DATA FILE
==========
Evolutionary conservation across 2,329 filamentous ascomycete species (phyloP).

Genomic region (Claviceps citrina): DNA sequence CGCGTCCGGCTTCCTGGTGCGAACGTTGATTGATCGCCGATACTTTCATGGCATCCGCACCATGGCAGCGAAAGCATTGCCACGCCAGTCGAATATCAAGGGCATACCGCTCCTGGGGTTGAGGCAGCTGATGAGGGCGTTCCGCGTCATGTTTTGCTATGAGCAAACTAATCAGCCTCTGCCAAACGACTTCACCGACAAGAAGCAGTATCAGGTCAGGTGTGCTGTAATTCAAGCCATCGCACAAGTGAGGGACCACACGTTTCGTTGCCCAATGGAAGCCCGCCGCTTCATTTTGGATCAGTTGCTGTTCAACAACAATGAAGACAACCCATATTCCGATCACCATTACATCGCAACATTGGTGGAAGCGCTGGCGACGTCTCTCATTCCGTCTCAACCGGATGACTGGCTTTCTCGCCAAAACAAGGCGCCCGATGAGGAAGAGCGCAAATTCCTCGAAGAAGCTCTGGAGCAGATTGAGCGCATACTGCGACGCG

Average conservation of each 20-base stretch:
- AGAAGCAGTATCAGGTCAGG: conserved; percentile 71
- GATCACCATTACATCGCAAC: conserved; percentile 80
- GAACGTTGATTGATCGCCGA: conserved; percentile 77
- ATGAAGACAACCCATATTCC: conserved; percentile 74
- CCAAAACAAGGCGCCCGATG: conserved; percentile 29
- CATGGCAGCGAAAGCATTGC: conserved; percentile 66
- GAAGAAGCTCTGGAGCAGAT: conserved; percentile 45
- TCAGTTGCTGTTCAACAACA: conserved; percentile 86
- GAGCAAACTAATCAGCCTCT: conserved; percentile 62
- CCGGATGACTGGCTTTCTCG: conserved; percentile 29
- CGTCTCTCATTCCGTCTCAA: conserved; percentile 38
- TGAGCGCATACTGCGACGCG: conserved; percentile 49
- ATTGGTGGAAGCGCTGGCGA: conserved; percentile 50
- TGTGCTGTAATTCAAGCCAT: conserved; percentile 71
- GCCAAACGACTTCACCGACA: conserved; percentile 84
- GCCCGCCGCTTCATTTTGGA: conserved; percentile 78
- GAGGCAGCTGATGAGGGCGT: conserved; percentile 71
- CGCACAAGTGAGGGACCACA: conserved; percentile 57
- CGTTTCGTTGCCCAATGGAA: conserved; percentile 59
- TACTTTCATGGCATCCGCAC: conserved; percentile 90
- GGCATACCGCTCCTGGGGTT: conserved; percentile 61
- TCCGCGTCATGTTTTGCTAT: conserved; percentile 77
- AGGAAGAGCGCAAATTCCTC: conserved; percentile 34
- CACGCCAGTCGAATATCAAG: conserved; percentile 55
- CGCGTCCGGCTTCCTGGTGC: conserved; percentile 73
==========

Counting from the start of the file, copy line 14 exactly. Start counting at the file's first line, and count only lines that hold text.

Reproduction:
- CGTCTCTCATTCCGTCTCAA: conserved; percentile 38